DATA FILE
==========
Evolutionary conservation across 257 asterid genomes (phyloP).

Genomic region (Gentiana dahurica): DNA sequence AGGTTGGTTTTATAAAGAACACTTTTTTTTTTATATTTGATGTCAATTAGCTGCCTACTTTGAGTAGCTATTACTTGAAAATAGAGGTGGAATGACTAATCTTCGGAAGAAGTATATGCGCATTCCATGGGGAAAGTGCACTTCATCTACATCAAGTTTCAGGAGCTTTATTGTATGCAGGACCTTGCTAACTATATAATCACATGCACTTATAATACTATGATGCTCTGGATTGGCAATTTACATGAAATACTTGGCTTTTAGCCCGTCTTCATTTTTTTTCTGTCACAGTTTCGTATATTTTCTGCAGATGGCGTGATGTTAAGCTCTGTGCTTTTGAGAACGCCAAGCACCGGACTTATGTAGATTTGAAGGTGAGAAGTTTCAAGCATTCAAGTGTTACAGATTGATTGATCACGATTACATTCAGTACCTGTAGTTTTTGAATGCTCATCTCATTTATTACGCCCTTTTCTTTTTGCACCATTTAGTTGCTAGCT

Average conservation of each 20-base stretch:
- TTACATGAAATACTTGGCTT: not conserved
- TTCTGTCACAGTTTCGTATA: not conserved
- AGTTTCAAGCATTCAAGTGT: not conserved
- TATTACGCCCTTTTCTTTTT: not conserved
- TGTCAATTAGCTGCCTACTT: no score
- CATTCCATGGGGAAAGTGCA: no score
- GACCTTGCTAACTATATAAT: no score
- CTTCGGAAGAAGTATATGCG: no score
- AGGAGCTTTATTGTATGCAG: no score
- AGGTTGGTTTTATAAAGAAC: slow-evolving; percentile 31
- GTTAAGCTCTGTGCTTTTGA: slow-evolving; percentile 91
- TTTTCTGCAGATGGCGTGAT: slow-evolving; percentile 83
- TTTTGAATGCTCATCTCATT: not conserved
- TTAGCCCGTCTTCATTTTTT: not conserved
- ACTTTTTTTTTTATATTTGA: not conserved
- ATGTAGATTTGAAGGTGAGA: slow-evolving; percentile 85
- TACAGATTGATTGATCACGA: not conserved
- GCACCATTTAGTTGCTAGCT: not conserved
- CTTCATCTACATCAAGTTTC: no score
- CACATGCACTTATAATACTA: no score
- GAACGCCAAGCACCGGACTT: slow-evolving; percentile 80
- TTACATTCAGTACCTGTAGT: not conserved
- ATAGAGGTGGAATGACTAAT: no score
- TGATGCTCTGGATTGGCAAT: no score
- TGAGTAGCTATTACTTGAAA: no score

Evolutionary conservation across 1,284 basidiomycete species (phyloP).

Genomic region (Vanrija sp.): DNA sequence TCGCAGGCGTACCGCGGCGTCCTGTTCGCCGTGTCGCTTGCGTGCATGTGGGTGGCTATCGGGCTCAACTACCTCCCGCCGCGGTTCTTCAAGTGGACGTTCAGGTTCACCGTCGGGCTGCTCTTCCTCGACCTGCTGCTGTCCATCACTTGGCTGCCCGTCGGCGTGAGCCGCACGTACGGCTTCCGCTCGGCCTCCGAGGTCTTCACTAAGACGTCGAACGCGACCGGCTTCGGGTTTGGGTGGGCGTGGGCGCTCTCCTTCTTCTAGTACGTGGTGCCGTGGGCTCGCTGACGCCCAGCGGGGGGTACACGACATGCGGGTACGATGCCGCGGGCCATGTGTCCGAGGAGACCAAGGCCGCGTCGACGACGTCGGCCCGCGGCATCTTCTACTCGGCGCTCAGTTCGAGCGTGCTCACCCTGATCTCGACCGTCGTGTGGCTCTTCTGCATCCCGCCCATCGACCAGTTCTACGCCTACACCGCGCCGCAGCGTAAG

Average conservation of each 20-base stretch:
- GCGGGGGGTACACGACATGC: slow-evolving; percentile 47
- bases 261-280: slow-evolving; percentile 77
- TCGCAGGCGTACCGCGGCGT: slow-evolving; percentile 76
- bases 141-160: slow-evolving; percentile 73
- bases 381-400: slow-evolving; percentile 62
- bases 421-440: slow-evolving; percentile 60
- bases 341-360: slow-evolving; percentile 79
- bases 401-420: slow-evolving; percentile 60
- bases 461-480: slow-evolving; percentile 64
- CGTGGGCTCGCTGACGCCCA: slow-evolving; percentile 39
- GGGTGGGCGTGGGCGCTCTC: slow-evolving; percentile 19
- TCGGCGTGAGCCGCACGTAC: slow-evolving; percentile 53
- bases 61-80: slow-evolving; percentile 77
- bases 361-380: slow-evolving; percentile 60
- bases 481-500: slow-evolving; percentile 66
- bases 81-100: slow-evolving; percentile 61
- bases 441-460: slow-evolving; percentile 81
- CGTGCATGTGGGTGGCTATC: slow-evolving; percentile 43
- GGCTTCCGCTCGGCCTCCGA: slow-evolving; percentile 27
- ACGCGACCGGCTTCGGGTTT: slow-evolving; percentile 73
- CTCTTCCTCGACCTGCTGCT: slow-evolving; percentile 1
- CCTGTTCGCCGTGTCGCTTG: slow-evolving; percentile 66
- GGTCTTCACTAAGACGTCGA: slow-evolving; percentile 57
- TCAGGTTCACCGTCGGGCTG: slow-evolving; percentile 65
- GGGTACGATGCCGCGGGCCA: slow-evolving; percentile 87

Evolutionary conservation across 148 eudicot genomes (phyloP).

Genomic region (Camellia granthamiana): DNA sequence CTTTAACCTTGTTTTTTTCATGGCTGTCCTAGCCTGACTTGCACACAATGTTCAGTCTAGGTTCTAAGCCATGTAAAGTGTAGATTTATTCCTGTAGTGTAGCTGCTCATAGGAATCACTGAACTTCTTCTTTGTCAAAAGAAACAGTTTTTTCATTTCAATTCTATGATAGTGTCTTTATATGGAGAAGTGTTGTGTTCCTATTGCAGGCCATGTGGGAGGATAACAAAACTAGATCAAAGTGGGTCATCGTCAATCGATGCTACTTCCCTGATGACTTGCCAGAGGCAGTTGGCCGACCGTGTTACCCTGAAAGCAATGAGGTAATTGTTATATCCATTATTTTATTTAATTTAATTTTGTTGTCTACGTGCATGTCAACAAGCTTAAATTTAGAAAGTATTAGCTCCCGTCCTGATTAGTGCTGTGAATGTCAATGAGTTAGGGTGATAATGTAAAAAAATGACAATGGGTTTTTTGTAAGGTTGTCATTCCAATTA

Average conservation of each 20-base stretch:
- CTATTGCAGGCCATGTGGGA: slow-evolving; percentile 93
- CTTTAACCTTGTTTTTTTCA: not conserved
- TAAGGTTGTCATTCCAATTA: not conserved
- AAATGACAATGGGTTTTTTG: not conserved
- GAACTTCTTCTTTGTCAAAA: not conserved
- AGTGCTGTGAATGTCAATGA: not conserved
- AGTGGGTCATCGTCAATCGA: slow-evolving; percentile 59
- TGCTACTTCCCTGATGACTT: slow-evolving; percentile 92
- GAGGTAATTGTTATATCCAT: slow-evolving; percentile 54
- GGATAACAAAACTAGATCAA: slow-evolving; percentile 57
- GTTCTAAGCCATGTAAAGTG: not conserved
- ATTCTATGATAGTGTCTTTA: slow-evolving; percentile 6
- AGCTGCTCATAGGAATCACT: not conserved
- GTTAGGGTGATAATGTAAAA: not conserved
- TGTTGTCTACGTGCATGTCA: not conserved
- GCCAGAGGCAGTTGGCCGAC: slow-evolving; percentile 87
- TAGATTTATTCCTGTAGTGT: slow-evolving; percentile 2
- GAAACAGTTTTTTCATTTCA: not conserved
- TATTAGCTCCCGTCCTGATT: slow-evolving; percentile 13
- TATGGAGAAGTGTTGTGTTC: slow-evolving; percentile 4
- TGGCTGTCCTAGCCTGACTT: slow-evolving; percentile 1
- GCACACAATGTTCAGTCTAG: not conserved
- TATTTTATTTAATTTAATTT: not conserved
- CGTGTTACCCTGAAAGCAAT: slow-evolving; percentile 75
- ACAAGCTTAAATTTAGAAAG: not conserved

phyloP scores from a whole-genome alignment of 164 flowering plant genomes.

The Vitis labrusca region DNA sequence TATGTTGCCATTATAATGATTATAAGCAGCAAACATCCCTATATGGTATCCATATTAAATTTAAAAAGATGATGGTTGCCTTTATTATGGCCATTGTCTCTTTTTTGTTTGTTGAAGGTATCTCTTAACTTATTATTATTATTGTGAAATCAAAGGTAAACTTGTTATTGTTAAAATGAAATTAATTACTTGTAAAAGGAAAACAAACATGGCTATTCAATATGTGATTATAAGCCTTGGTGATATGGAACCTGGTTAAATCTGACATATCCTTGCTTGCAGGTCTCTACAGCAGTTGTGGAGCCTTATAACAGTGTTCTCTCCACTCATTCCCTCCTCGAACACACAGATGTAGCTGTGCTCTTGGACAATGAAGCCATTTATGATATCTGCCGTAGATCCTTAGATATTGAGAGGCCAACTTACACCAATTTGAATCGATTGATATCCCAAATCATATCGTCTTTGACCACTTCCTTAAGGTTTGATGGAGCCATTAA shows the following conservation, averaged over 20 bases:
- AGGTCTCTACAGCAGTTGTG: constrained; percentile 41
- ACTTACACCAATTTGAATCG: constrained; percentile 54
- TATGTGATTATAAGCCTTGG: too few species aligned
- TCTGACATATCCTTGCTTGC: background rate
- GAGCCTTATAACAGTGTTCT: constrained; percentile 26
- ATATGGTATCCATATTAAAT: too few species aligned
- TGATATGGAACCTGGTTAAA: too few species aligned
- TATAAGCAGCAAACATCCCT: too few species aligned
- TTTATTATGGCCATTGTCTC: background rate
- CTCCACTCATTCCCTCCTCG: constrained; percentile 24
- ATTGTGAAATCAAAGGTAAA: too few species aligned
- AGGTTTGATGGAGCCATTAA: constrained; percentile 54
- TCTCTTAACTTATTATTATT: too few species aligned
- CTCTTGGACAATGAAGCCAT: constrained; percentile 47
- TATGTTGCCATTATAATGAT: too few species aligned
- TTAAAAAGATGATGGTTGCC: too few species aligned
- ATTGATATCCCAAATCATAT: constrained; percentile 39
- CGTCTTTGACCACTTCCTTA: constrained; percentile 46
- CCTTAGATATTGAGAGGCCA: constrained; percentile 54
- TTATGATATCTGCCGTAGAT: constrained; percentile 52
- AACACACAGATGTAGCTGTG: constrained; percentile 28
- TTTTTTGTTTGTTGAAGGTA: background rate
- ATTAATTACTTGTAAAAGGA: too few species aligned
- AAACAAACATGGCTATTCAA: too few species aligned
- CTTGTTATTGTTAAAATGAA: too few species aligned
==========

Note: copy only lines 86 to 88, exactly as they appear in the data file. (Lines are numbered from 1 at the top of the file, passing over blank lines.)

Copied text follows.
The Vitis labrusca region DNA sequence TATGTTGCCATTATAATGATTATAAGCAGCAAACATCCCTATATGGTATCCATATTAAATTTAAAAAGATGATGGTTGCCTTTATTATGGCCATTGTCTCTTTTTTGTTTGTTGAAGGTATCTCTTAACTTATTATTATTATTGTGAAATCAAAGGTAAACTTGTTATTGTTAAAATGAAATTAATTACTTGTAAAAGGAAAACAAACATGGCTATTCAATATGTGATTATAAGCCTTGGTGATATGGAACCTGGTTAAATCTGACATATCCTTGCTTGCAGGTCTCTACAGCAGTTGTGGAGCCTTATAACAGTGTTCTCTCCACTCATTCCCTCCTCGAACACACAGATGTAGCTGTGCTCTTGGACAATGAAGCCATTTATGATATCTGCCGTAGATCCTTAGATATTGAGAGGCCAACTTACACCAATTTGAATCGATTGATATCCCAAATCATATCGTCTTTGACCACTTCCTTAAGGTTTGATGGAGCCATTAA shows the following conservation, averaged over 20 bases:
- AGGTCTCTACAGCAGTTGTG: constrained; percentile 41
- ACTTACACCAATTTGAATCG: constrained; percentile 54